Shadow Pandemic On A Surge During Lockdown
Since the beginning of the COVID-19 lockdown in Zimbabwe, there has been a sharp increase in gender-based violence (GBV) cases attributed to the lack of access to income, loss of livelihoods, and shortages of basic commodities
By Chiedza Mutyavaviri
A lot of work has been done and a lot of initiatives put in place to fight human rights violations specifically women’s rights, however, COVID-19 has brought a dark shadow to the fight against GBV with GBV cases escalating like never before.
Although the lockdown is a protective measure to contain the COVID-19 pandemic, with regards to gender-based violence it has come as a heavy blow as it is bringing danger to women and girls who are staying with perpetrators.
Women and girls have become more vulnerable to violence during the lockdown and are not safe at their homes as they are confined and isolated indoors with the abusers hence the increase of incest, marital rape and physical and sexual abuse.
According to Musasa, a non-governmental organisation which provides services to gender-based violence survivors in Zimbabwe, 782 cases were reported in the first 13 days of the lockdown with daily cases rising from 30 to 140.
Advocacy Officer for Musasa, Rotina Mafume Musara believes that gender bases violence has increased during the lockdown because abusers know that victims do not have full access to services and resources which can help them hence they take advantage.
A male Mufakose resident who wants to be identified as M. Mujuru attributed the increase of GBV cases to the shortage of basic commodities as people may fail to settle conflicts peacefully. “Domestic violence is on the increase because of the shortage of basic commodities hence some people end up verging their anger on women yet we should all understand that no one is going to work and it’s difficult to provide for families especially to those who live on hand to mouth jobs.”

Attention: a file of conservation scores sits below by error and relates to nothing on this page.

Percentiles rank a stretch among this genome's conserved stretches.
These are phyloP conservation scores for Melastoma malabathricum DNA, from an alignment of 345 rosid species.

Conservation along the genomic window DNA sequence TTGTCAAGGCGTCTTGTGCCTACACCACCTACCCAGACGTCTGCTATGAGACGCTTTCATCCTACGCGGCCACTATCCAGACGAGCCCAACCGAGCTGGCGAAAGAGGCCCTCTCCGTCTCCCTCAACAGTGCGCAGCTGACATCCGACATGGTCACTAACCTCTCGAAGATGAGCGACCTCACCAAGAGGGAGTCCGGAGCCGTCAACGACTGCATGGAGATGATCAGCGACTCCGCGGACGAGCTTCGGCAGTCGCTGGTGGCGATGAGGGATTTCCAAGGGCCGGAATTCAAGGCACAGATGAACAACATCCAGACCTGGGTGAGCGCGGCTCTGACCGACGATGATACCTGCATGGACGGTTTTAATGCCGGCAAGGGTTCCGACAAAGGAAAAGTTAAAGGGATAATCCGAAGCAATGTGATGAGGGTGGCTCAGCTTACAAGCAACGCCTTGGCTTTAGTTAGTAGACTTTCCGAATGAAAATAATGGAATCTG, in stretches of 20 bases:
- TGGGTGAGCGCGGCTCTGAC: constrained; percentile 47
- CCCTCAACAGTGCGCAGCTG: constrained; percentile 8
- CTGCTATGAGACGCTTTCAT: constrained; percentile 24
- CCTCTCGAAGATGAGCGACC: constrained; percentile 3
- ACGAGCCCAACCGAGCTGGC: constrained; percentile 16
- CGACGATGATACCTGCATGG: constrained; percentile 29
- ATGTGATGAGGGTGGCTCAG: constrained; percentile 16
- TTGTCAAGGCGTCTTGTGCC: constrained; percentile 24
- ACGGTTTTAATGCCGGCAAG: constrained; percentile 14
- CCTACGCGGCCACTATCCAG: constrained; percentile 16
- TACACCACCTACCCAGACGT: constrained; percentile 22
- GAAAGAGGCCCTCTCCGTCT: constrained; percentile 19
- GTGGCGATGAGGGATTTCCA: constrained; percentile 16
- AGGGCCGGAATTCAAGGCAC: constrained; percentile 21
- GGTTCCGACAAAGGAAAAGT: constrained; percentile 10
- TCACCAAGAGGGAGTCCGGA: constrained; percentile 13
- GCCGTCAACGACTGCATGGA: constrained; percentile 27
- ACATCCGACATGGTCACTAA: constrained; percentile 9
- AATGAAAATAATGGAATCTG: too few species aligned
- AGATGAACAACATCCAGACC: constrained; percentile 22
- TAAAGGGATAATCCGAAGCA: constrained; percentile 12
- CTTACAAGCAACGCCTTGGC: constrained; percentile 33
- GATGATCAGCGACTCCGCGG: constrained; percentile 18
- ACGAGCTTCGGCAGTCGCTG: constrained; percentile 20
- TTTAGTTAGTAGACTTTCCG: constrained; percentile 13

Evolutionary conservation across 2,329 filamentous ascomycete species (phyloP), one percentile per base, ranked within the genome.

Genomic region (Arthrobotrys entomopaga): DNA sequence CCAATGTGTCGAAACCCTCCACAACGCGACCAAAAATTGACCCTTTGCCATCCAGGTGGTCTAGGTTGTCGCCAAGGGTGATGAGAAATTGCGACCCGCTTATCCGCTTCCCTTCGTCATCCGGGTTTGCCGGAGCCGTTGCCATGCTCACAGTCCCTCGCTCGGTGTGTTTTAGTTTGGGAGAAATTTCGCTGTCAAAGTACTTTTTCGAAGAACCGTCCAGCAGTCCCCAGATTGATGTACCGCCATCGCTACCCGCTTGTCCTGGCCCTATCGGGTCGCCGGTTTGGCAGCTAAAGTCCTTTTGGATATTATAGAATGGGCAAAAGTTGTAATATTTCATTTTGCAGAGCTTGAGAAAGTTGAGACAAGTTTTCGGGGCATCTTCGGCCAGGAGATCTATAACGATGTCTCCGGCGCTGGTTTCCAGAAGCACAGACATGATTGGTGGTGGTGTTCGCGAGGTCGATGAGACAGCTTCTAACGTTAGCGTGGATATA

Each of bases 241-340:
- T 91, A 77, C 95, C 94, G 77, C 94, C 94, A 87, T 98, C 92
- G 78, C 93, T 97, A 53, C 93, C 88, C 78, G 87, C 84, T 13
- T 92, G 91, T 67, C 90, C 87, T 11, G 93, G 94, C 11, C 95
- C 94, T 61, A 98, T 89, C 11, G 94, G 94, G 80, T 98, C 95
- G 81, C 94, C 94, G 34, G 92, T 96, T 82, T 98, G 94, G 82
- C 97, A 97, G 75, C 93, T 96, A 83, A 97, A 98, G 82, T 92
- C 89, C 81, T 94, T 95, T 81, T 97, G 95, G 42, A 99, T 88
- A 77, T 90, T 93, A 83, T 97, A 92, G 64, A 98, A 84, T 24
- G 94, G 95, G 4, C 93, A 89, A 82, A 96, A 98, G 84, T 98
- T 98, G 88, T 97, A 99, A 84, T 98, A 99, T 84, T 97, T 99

According to the United Nations, since the outbreak of COVID-19, violence against women and girls particularly domestic violence has intensified worldwide.
UN also noted that with the increase of internet use during the lockdown in different countries, women and girls have been experiencing cyberviolence which include sexual harassment, sex trolling and stalking.
The current situation makes it difficult for some victims to report and seek help given that people are not allowed to move around and the process of accessing some services has changed. This entails that more cases are not being reported hence GBV is way too rampant than one can imagine.
The spiking of gender-based violence in Zimbabwe and worldwide affects women’s mental health, sexual and reproductive health which can lead to unwanted pregnancies and depression as some women may fail to access post violence services such as counseling. The government is therefore urged to strengthen services for GBV victims during COVID -19 by working closely with stakeholders who work with GBV survivors. It is also essential to make sure that shelters for survivors are well funded to cater for the increasing number of victims and well equipped to avoid the spread of COVID-19.